No member could be interviewed. The annual subscription is Rs 15 and Rs 50 is charged as security, which is refundable. If the library is better maintained, the members are bound to increase. The M.C. should put in one more mobile library van in service as Ludhiana’s population has increased manifold. This van should also go to slums and help children and adults enjoy books.

The Indira Gandhi Mobile Library being run by the Municipal Corporation in Ludhiana.



Sangh to carry on struggle
From Our Correspondent

LUDHIANA, Nov 11 — The Bhartiya Mazdoor Sangh (BMS) today resolved to carry on its struggle to safeguard the rights of the working classes.

Addressing the biennial session of the district unit of the BMS at Cheema Chowk, Industrial Area A, activists including Mr Shravan Kumar, president, Mr Kartar Singh Rathor, general secretary, and Mr Ramesh Palta, secretary, focussed on the pending demands of workers and warned the state government to grant justice to the workers, failing which the sangh would be forced to resort to agitational methods.

The speakers demanded bonus at the rate of 12.5 per cent for all salaried employees without any upper ceiling, regularisation of services of ad hoc workers who have completed 240 days of service, streamlining the provident fund accounts and checking its misuse and hike in minimum wages for unskilled, semi-skilled, skilled and highly skilled workers.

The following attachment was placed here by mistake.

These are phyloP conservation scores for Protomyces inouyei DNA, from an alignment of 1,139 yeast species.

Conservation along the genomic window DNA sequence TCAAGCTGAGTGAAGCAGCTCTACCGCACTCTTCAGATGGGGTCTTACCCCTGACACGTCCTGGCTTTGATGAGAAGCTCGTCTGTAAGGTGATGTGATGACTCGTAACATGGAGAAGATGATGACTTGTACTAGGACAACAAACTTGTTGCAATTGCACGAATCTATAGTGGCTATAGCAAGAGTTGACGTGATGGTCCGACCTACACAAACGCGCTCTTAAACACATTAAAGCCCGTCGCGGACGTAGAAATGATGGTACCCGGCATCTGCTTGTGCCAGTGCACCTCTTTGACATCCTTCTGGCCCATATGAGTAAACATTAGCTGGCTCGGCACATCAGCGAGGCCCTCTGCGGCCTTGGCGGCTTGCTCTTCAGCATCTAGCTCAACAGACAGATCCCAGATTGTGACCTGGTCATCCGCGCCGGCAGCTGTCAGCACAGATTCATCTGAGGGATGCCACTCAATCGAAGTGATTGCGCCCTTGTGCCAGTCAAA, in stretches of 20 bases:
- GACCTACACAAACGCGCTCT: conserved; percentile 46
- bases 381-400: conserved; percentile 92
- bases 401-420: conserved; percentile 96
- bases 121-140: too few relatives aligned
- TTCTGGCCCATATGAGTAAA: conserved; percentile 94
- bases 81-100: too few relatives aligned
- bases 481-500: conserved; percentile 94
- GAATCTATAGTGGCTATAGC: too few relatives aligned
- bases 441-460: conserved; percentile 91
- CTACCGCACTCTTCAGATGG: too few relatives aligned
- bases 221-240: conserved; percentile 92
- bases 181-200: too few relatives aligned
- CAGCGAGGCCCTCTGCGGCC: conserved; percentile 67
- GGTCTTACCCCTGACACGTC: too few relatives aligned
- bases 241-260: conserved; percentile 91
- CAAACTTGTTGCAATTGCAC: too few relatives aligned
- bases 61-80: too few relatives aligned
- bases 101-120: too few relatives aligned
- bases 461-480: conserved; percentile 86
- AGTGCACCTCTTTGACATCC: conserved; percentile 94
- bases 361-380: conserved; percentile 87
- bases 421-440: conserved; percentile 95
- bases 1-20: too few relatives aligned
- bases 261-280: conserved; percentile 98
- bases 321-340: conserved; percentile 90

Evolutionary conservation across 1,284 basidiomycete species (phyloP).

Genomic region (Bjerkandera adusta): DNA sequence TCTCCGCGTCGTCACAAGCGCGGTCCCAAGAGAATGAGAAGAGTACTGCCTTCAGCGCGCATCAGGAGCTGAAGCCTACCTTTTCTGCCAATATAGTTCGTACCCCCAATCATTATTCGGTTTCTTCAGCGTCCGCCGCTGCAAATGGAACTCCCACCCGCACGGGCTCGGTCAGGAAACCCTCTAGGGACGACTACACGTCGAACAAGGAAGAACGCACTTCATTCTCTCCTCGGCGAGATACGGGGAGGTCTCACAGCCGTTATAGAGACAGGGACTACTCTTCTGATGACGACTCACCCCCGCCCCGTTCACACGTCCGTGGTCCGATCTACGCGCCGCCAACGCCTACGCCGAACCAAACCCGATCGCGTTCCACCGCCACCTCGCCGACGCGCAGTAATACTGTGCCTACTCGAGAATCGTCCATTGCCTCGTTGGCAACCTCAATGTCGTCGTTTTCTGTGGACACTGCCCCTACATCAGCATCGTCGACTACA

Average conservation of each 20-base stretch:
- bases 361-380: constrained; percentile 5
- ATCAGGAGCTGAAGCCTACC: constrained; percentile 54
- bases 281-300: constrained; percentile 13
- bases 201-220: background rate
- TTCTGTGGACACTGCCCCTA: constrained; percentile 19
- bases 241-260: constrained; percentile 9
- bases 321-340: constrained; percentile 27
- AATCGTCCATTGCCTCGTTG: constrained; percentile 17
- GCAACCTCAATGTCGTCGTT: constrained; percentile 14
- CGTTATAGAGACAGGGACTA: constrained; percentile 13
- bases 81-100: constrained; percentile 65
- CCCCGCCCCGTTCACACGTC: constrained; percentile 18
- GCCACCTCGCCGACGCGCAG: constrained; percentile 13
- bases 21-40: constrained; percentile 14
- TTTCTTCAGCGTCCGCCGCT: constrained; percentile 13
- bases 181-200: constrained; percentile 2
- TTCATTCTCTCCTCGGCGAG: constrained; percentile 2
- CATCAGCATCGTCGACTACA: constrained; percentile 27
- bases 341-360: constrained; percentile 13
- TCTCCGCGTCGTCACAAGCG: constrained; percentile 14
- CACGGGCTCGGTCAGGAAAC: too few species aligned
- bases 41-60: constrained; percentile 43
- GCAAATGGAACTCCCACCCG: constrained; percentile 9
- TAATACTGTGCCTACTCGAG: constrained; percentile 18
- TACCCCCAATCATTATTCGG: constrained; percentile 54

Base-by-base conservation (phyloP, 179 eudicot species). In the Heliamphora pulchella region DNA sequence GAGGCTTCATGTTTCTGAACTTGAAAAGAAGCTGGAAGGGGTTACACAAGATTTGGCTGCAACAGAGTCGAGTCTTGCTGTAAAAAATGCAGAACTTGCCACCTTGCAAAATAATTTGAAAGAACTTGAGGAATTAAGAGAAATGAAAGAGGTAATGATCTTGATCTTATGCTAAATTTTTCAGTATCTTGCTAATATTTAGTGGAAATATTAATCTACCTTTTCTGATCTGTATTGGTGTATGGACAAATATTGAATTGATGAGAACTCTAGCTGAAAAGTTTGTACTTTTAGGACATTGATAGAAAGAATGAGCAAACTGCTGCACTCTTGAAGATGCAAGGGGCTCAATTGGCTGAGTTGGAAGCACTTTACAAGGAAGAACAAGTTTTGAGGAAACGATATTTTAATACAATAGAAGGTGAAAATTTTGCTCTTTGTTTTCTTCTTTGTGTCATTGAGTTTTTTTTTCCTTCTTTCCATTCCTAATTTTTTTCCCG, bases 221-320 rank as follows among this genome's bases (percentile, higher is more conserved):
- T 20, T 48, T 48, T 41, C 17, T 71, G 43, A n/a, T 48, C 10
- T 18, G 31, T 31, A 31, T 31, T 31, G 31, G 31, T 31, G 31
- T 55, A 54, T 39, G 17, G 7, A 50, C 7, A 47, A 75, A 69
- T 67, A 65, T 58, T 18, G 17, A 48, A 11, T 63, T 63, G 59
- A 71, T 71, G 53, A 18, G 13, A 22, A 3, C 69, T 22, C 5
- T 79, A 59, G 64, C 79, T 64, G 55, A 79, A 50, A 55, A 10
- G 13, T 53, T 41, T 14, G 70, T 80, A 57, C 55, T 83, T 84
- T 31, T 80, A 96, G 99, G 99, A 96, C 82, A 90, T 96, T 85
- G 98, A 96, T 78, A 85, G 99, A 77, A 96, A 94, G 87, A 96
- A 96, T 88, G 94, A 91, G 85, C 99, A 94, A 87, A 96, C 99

Mr Vir Abhimanyu and Mr Khelar Chand Gupta were reelected president and general secretary of the district unit in the session. Other office-bearers elected were: vice presidents — Mr Jagdish Datt Sharma, Mr Amarjit Miglani (Samrala), Mr Ashok Kumar (Raikot), Mr Doodh Nath (Ladhowal), Mr Gopal Thapa (hotel union), Mr Lovely Pal Dasawar; secretaries — Mr Diwan Singh Bisht, Mr Harbhajan Singh (Doraha), Mr Bharat Singh, Mr Sat Pa Saini, Mr Rajinder Yadav, Mr Dhananjay Kumar; treasurer — Mr Krishan Lal Jaggi; assistant treasurer — Mr Shiv Prasad Singh; propaganda secretaries — Mr Dara Singh, Mr Lekh Raj Chauhan, Mr Shiv Kumar, Mr Narsingh Khetihar; organising secretary — Mr R.K. Aza; and press secretary — Mr Nageshwar Singh.


Craze for designer wear
From Our Correspondent

LUDHIANA, Nov 11 — Boutiques and showrooms selling designer wear, both for men and women, are adding a new dimension to the fashion scene of this city.

People here do not mind spending on clothes and they do not settle for anything less than the latest designer label, according to Mr Deepak Dhanda, who along with his wife, Neelam, runs a boutique on Pakhowal Road. They had started with women’s wear but have now diversified into men’s wear as well.

Ms Sharanjeet Arora who also runs a boutique says some of her clients buy a new dress every week. “Women belonging to the high economic group want to be seen in a new designer dress every time they go a kitty party or visit a club”.

Mr Harpreet Narula and his wife, Harveen, whose showroom is popular with fashion-conscious women, says that earlier flairs and A-cuts were in vogue, but now the straight look is preferred. Bright colours like lime green, lemon, pink burned coal have replaced the earthy colours. Black, white and pastel colours are evergreen, they say. Under western influence, figure-hugging styles and cuts are preferred to traditional embroidery, according to the Narulas. They now plan to include designer footwear to match the dresses.